Wednesday, March 24, 2010

NATURAL GAS: EPA begins study of fracturing's effects on water supplies

Katie Howell, E&E reporter (03/18/2010)

U.S. EPA announced the start today of a study examining the effects of a controversial oil and gas production technique known as hydraulic fracturing on water supplies.

"Our research will be designed to answer questions about the potential impact of hydraulic fracturing on human health and the environment," EPA Assistant Administrator Paul Anastas said in a statement. "The study will be conducted through a transparent, peer-reviewed process, with significant stakeholder input."

Hydraulic fracturing is a decades-old technology used by the petroleum industry to improve production at aging wells by blasting water, chemicals and sand or plastic beads into a wellbore at high pressure. The technique has grabbed public attention as the industry has used it to tap vast stores of domestic natural gas, and drillers have poured into Pennsylvania and New York to tap the potentially vast Marcellus Shale formation.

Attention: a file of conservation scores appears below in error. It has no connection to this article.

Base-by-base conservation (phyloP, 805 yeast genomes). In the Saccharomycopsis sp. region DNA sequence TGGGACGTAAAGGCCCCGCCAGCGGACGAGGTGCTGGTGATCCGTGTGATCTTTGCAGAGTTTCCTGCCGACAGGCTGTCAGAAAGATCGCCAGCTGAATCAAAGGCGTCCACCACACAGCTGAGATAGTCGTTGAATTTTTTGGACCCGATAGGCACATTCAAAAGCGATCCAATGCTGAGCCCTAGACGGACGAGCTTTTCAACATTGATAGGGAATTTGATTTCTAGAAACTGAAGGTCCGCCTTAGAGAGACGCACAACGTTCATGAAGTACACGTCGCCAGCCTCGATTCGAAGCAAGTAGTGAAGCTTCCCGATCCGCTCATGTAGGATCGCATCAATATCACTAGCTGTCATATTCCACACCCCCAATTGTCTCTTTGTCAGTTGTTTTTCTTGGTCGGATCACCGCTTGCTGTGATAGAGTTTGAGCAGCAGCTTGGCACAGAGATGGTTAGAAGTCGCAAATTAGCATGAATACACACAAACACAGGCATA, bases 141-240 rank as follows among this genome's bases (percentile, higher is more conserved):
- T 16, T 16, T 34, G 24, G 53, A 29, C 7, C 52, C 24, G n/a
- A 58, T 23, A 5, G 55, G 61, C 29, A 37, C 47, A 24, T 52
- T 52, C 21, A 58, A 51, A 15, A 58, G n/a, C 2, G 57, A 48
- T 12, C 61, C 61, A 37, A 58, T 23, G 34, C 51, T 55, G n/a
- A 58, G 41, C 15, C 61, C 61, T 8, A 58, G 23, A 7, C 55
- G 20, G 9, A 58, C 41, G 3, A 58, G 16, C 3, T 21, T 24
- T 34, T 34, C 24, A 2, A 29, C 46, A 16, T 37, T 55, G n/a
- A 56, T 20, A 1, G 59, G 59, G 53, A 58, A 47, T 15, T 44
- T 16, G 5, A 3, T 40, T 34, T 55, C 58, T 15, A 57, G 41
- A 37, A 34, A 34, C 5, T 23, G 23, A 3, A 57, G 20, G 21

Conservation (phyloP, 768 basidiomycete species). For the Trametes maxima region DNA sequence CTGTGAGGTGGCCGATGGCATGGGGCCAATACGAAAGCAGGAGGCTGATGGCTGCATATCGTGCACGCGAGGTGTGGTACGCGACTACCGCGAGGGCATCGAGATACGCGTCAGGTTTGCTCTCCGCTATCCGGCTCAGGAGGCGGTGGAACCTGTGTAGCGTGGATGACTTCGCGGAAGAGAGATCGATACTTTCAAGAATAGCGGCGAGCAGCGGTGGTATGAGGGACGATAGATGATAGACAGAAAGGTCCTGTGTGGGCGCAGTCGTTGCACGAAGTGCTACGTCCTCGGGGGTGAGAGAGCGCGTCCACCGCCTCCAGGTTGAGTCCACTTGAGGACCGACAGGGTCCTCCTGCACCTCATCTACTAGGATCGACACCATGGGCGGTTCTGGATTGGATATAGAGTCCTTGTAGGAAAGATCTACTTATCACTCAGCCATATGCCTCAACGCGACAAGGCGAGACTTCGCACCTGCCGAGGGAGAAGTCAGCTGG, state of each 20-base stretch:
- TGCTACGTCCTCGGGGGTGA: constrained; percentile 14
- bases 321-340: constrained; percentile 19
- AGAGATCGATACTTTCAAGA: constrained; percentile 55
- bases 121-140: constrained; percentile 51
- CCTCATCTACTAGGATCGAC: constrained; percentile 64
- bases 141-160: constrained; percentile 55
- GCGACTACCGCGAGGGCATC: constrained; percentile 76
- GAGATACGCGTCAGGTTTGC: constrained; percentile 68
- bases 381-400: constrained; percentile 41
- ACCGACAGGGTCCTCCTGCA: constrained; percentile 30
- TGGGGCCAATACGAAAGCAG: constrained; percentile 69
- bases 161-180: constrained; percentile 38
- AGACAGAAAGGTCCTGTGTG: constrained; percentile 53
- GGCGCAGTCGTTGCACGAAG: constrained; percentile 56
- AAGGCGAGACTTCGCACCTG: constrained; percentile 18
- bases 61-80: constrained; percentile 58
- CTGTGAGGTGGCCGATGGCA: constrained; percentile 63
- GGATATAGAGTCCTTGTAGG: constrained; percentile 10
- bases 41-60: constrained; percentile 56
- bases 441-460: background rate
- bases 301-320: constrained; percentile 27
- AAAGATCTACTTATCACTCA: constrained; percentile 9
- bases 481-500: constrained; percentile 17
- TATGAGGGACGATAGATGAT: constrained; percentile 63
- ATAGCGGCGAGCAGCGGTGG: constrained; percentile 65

"Understanding the risks that hydraulic fracturing poses to drinking water supplies is critical to guiding future policies and regulations that will safeguard the public," Rep. Maurice Hinchey (D-N.Y.) said in a statement heralding the study's launch.

Hinchey pushed for the congressionally authorized EPA study and has also been a key player on a bill (H.R. 2766) that would mandate federal regulation of fracturing under the Safe Drinking Water Act.....continued.....